Epilepsy SA helping those vulnerable to abuse

Staff and clients of Epilepsy South Africa picketing in support of the 16 Days of Activism for No Violence Against Women and Children Campaign, from left, are awareness trainer Erica Swartz, Georgina Alexander, Nico Bowman, Lucille Kenny, Natasha Hope, social worker Theresa Retief, and Nontsekelilo Sajini.

Epilepsy South Africa held a picket to raise awareness about violence against women with disabilities in commemoration of the 16 Days of Activism for No Violence Against Women and Children Campaign.

The organisation’s staff and clients stood along Govan Mbeki Road in front of the Epilepsy SA offices in Lansdowne on Tuesday December 7, chanting, “enough is enough,” “stop the violence,” “no to abuse,” and “no more hitting”.

The annual 16 Days campaign runs from November 25 (International Day for the Elimination of Violence Against Women) to December 10 (International Human Rights Day).

Staff and clients of Epilepsy SA picketed outside their offices on Govan Mbeki Road in Lansdowne.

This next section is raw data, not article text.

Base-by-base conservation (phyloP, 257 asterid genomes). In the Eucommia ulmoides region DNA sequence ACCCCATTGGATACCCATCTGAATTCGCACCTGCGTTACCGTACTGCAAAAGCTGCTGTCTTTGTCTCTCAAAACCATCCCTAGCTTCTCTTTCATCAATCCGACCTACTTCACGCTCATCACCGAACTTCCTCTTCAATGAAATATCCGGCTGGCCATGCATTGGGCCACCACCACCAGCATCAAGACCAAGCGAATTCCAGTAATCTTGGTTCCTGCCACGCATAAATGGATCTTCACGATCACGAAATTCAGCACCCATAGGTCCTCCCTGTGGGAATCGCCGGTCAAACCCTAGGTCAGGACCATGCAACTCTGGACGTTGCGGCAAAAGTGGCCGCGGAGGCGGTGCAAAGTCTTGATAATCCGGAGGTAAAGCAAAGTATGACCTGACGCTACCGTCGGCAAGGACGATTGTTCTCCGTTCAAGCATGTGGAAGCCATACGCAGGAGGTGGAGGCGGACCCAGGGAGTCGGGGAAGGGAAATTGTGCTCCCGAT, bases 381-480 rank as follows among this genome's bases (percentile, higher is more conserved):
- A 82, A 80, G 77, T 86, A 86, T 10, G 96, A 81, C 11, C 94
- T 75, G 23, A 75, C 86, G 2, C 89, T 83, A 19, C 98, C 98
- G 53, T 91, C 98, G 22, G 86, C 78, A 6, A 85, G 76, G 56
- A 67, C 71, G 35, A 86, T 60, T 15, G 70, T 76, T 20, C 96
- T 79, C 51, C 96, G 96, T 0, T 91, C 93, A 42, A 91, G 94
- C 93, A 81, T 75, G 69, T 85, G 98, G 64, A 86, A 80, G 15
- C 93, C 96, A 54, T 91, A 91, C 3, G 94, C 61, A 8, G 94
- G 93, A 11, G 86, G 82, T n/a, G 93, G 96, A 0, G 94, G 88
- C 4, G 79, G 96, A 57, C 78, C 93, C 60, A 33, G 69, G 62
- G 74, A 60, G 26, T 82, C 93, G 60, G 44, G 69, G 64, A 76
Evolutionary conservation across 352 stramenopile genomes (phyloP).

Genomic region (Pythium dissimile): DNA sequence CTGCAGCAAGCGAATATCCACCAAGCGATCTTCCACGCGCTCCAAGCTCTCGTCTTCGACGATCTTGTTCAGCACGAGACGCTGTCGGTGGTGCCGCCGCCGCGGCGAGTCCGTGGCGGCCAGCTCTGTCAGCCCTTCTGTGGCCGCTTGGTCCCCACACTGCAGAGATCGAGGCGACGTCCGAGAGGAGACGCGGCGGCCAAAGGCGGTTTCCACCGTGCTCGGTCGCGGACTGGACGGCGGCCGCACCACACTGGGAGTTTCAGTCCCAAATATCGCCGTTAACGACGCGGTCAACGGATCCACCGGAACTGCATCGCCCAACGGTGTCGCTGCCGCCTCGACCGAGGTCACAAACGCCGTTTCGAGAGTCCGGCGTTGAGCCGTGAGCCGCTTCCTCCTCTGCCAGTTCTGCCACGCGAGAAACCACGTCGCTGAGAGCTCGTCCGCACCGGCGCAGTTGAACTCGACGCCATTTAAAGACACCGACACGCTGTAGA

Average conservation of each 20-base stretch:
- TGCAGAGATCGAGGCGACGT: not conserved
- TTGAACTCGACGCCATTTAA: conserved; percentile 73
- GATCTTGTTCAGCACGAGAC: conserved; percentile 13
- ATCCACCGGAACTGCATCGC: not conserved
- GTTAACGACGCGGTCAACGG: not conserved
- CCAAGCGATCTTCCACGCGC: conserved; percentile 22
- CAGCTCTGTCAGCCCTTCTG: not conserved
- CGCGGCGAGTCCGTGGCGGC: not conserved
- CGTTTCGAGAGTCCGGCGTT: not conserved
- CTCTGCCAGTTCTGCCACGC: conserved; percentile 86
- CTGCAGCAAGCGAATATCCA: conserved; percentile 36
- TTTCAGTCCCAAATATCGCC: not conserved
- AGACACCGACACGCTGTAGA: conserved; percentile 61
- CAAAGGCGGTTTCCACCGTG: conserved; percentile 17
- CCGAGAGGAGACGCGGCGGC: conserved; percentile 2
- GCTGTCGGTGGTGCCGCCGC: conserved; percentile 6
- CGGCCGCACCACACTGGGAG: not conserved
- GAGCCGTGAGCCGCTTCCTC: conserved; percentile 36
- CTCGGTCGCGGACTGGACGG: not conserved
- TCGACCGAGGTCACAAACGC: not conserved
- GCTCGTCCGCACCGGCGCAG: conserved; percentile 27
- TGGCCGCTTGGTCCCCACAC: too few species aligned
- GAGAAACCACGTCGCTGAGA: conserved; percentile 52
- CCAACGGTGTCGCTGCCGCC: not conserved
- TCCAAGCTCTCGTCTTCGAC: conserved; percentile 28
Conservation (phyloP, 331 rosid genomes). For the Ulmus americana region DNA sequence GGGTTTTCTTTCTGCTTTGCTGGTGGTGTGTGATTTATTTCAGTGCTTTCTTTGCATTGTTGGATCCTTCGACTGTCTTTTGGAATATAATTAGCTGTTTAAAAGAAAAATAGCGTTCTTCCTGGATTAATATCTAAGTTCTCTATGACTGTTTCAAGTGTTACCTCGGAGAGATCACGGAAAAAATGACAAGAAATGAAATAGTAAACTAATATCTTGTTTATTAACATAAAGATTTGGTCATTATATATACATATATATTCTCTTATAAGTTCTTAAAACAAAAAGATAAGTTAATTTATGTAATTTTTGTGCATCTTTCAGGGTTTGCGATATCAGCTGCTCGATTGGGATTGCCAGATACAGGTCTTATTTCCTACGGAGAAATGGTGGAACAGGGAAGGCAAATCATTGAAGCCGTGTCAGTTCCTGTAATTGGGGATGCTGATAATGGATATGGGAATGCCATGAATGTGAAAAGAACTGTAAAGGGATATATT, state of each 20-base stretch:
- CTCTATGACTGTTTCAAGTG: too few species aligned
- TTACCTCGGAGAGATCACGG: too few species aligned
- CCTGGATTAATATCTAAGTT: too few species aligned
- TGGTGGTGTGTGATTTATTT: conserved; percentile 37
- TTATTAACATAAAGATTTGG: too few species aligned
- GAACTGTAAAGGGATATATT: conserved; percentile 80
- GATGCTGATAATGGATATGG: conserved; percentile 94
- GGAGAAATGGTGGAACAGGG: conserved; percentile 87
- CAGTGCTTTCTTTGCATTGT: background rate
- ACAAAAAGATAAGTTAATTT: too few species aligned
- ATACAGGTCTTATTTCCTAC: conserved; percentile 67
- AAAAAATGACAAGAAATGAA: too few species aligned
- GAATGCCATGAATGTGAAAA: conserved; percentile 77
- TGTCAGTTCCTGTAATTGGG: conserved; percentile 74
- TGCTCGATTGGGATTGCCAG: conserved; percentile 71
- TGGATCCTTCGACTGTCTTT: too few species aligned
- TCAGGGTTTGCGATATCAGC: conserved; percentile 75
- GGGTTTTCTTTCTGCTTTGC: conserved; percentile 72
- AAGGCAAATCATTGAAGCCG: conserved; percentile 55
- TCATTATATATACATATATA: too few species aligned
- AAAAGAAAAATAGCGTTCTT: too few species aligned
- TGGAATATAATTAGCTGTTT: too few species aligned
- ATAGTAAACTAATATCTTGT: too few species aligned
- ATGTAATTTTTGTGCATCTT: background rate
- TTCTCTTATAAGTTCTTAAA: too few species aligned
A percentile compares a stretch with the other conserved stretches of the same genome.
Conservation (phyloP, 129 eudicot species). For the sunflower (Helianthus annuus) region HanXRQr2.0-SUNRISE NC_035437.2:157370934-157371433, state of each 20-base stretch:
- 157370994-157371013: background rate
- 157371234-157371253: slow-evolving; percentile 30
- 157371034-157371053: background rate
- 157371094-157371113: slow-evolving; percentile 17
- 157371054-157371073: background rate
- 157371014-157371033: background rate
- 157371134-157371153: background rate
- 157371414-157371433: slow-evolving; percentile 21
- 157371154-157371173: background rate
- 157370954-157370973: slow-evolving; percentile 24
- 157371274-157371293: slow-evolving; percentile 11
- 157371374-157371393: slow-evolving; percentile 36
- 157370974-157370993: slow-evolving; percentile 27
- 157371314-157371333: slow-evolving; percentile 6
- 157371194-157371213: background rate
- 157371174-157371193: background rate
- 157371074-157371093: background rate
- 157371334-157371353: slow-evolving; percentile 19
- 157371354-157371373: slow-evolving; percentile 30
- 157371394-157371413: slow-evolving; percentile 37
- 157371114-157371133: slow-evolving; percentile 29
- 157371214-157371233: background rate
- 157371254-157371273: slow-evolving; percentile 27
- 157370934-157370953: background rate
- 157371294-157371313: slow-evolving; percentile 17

Social worker Lauren Frank said people with disabilities were often more vulnerable to abuse and were less likely to report it, which abusers used to their advantage.

“We are trying to educate our clients when it comes to domestic violence although our focus is on epilepsy, we also want to protect our women. We have had quite a few cases of domestic violence where some of the women were nearly raped and it was never reported so we are working with them,” she said.

The clients marked a banner with their handprints to show their support for the campaign.

Akhona Jaxha, Dasa Lucky, Jonathan Plaatjies, and Mirko Carstens mark a banner with their handprints to show support for the 16 Days of Activism for No Violence Against Women and Children Campaign.

Social worker Hanifah Human, said commemorating 16 Days and the International Day of Persons with Disabilities showed those with disabilities that they were supported, that they should not be taken advantage of, and that they had rights like everyone else.

“We’ve been in Mitchell’s Plain, Khayelitsha, and in Delft raising awareness there as well where we spoke to patients and handed out pamphlets and equipped them with emergency contact numbers. We often see here that women don’t report abuse because of their intellectual disability, and we are trying to change that,” she said.

Gershwin Marman and social workers Zandile Mantile and Ntandoyenkosi Sosibo took part in the picket.

Georgina Alexander who joined Epilepsy SA four years ago, said that more organisations should create awareness about the campaign all year round.

“Men abusing women must stop, and we are here to say that,” she said.